Austin City Limits was disheartened to learn of the death of the legendary Dr. John of a heart attack on June 6, “at the break of day,” according to a statement released by his family. The Night Tripper was 77. He is survived by his wife, three daughters and sister.
The multi-Grammy winner and Rock & Roll Hall of Famer was born Malcolm Rebennack on November 20, 1941 in New Orleans. At 13 he met Big Easy piano great Professor Longhair, a lifelong mentor. By the fifties he was one of the city’s first-call session guitarists, recording many sides for legendary producer Cosimo Matassa. He switched primarily to the piano only after having one of his fretting fingers shot in a bar fight in 1960, and became one of the New Orleans greats at the keyboard.
Following a mid-sixties stint in a Texas prison on drug charges, Rebennack moved to Los Angeles, joining a group of fellow New Orleans expatriates led by producer Harold Batiste and eventually ending up in the world-famous Wrecking Crew. A lifelong student of New Orleans voodoo, Rebennack created the character of Dr. John, combining the nascent psychedelia of the period with stories about the Senegalese prince of the same name, a nineteenth century NOLA spiritual and medicinal healer. Originally developed for his friend Ronnie Barron, the identity passed on to its creator when Barron was contractually obligated elsewhere. Dr. John the Night Tripper released his first album Gris-Gris in 1968, putting his own distinctive spin on New Orleans culture and reintroducing the city’s music and iconography to a new audience. He went even further with 1973’s Gumbo, a collection of Big Easy classics like “Iko Iko” performed in a more traditional (or as traditional as the Night Tripper would ever get) style that really brought the music of his hometown back to the masses.
Dr. John spent the rest of his long career alternating between celebrating his city’s jazz, blues and funk heritage and exploring a tripped-out ether all his own. He scored a top 10 hit with the irresistibly funky “Right Place, Wrong Time,” produced by Big Easy icon Allen Toussaint and performed with Neville Brothers precursors the Meters. He put his piano heroes Professor Longhair and James Booker back in the spotlight with 1981’s remarkable solo piano album Dr. John Plays Mac Rebennack. He won the first of his six Grammys in 1989 for “Makin’ Whoopee,” a duet with Rickie Lee Jones from his album In a Sentimental Mood, a collection of pre-rock & roll standards. He won a Best Traditional Blues album Grammy for 1992’s Goin’ Back to New Orleans, a rollicking batch of NOLA standards that he brought to the ACL stage in Season 18. He spent the next quarter of a century going back and forth between tributes to his influences (Duke Ellington on 2000’s Duke Elegant, Johnny Mercer on 2006’s Mercernary, NOLA music godfather Louis Armstrong on 2014’s Ske-Dat-De-Dat: The Spirit of Satch, his final album) and albums that dug back into his Night Tripper roots (1998’s Anutha Zone, 2001’s Creole Moon, 2012’s Locked Down, produced by Dan Auerbach and another Grammy winner).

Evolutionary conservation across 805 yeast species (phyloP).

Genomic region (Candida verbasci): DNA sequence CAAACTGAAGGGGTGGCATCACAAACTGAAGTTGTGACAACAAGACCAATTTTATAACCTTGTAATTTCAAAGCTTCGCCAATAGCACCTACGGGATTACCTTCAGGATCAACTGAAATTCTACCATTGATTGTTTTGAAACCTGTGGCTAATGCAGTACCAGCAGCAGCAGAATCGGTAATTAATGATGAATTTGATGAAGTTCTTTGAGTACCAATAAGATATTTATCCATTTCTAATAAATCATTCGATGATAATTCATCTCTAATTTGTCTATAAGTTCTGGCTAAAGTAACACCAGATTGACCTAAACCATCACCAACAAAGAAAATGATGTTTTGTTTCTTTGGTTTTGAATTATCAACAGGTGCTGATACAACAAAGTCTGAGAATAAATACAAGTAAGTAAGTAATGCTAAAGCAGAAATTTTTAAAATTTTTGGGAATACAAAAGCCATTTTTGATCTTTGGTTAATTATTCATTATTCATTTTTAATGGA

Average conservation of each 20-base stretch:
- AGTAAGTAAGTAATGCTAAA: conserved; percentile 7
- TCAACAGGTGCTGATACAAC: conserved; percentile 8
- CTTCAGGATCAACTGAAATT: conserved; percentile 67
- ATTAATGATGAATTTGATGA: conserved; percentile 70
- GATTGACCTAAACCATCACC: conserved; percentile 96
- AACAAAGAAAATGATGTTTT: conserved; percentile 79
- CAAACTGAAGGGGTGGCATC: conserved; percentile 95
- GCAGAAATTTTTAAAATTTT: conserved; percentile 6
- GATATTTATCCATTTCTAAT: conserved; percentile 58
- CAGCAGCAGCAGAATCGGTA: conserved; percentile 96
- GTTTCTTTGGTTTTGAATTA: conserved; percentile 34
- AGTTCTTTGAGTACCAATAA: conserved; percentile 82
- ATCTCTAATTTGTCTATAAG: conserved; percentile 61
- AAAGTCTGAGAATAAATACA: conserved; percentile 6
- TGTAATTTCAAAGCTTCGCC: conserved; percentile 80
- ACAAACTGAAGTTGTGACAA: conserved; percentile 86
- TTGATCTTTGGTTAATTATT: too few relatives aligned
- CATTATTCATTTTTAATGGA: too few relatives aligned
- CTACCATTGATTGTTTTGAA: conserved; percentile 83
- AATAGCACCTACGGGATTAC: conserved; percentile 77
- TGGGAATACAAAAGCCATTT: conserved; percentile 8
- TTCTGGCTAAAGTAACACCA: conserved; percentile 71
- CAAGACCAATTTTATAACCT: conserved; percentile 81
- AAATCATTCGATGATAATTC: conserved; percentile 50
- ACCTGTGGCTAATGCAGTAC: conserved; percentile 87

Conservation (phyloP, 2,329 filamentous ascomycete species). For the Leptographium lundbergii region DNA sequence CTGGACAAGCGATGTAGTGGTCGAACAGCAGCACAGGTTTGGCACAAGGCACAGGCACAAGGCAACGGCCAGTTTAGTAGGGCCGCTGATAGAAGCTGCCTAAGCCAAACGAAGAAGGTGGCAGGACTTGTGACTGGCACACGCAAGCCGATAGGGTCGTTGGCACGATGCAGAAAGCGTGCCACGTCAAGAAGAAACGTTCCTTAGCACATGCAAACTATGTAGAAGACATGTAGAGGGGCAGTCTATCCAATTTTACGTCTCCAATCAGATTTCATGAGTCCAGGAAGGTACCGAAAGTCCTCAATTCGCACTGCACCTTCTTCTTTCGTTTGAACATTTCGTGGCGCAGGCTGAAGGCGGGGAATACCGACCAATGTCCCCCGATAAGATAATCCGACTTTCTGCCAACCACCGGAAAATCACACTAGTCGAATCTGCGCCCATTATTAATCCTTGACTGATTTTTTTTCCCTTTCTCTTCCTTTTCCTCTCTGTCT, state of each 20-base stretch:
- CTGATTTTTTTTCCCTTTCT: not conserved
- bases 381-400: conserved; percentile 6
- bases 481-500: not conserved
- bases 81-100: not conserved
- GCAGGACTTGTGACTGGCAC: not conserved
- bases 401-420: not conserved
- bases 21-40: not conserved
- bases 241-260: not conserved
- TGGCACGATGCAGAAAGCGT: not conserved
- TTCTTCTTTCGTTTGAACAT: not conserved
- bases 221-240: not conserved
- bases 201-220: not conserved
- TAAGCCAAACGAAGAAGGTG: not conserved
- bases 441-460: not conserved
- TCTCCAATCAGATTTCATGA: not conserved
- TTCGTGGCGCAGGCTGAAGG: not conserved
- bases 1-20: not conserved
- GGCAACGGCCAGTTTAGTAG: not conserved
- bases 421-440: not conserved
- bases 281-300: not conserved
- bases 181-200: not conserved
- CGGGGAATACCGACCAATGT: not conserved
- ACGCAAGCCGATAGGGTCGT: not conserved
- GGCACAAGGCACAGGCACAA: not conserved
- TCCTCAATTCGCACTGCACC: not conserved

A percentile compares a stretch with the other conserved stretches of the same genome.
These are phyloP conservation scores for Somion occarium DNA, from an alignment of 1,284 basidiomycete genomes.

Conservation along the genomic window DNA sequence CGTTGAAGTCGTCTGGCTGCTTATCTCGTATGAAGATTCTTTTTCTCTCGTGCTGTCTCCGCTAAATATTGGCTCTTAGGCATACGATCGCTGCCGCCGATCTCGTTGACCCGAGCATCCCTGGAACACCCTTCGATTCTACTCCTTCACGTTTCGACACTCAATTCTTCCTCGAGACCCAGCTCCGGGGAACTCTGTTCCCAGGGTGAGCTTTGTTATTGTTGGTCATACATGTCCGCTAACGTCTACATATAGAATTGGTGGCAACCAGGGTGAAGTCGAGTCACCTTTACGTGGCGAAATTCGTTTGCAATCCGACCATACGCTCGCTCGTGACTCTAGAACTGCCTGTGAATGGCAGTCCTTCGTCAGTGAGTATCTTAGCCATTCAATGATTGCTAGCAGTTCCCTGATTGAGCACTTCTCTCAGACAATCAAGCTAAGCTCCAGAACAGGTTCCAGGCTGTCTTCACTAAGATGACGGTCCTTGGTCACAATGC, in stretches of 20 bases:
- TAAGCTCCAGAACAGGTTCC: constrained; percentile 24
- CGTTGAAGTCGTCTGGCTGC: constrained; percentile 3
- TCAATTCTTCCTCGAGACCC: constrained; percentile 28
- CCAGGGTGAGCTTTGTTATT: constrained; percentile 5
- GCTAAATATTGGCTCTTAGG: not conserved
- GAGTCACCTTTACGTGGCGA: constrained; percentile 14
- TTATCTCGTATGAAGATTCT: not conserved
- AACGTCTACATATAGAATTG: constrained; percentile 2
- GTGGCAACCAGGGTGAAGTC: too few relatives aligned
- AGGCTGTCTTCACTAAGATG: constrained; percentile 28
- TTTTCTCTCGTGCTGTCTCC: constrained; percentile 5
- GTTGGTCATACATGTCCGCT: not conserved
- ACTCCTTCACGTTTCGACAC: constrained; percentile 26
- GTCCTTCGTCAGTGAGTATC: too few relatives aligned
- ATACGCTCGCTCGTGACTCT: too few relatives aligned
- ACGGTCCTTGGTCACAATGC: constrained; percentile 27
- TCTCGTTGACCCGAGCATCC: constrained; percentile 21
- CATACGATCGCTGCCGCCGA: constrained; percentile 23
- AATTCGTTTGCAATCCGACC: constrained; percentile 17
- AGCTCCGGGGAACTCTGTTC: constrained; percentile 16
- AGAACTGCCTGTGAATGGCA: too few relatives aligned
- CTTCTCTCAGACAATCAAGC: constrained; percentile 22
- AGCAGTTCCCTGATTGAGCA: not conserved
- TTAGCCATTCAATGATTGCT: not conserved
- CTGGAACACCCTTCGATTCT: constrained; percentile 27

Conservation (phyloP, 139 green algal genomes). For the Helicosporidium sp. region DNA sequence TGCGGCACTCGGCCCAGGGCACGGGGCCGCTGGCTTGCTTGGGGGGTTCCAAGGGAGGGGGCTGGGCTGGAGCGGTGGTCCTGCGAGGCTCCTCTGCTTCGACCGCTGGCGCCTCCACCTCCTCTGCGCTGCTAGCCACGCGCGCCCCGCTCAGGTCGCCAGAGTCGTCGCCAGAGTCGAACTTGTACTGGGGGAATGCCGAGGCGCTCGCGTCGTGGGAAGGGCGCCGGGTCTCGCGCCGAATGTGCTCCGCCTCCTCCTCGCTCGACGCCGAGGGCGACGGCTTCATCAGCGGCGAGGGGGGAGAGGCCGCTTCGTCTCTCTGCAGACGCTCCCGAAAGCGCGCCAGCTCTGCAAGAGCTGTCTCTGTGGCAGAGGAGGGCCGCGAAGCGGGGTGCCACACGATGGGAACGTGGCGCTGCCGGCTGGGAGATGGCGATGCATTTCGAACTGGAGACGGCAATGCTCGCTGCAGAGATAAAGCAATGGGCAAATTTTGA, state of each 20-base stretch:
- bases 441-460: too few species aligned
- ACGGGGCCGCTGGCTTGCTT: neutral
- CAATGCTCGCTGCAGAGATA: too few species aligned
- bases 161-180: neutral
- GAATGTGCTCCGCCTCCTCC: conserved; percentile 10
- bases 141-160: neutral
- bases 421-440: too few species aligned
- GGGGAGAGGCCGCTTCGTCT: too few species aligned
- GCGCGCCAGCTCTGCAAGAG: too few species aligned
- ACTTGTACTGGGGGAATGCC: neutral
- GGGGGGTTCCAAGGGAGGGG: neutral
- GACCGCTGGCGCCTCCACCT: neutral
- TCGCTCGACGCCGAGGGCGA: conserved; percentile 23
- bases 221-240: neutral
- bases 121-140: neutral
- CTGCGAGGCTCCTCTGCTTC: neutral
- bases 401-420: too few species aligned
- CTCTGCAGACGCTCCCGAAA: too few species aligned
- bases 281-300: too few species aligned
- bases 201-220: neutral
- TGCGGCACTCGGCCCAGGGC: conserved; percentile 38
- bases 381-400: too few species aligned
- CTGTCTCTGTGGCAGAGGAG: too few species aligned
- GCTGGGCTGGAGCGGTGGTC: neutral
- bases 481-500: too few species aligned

Here is Dr. John performing “Goin’ Back to New Orleans,” from his 1993 appearance on Austin City Limits.
Rebennack became an activist for New Orleans following hurricanes Katrina and Rita, releasing the EP Sippiana Hericane in 2005 to benefit the New Orleans Musician Clinic and 2008’s groovy, scathing City That Care Forgot, another Grammy winner. He appeared in the Band’s 1978 concert film The Last Waltz and PBS’s 1995 A Tribute to Stevie Ray Vaughan (recorded in ACL’s Studio 6A), contributed to the soundtrack of Disney’s New Orleans-set cartoon musical The Princess & the Frog (itself based loosely on NOLA activist and chef Leah Chase, who died just a few days before John) and served as the inspiration for Dr. Teeth, leader of the Muppets’ house band the Electric Mayhem. He was inducted into the Rock & Roll Hall of Fame in 2011 and received an honorary doctorate from Tulane University in 2013, becoming, as some wags noted, Dr. Dr. John. He returned to ACL in 2017 to join fellow NOLA all-stars in a salute to Fats Domino during the induction of N.O. legends the Neville Brothers for the ACL Hall of Fame. That appearance ultimately became his last performance as he retreated from public life shortly after.
An in-demand collaborator, over the years Dr. John performed with everyone from the Rolling Stones to Van Morrison to Spiritualized. He is as much of an icon in New Orleans music as Louis Armstrong, Allen Toussaint and Irma Thomas. The world is a brighter, stranger, groovier place for having him in it.
“As an entire generation of music icons continues to fade away, Dr. John not only embodied but in many ways personified an entire era of New Orleans musical culture,” comments ACL executive producer Terry Lickona. “It took us almost 20 years to get the good Dr. to the ACL stage in 1993, but he was in rare form and obviously enjoyed himself. It was an honor to have our stage be his last public performance in 2017, honoring the great Fats Domino. You can’t help but smile when you think of Dr. John.”
Here’s the conclusion to Dr. John’s ACL episode, with the Night Tripper boogieing off stage left to the funky strains of “Capucine” as he’s boogied out of this mortal coil. He will be greatly missed.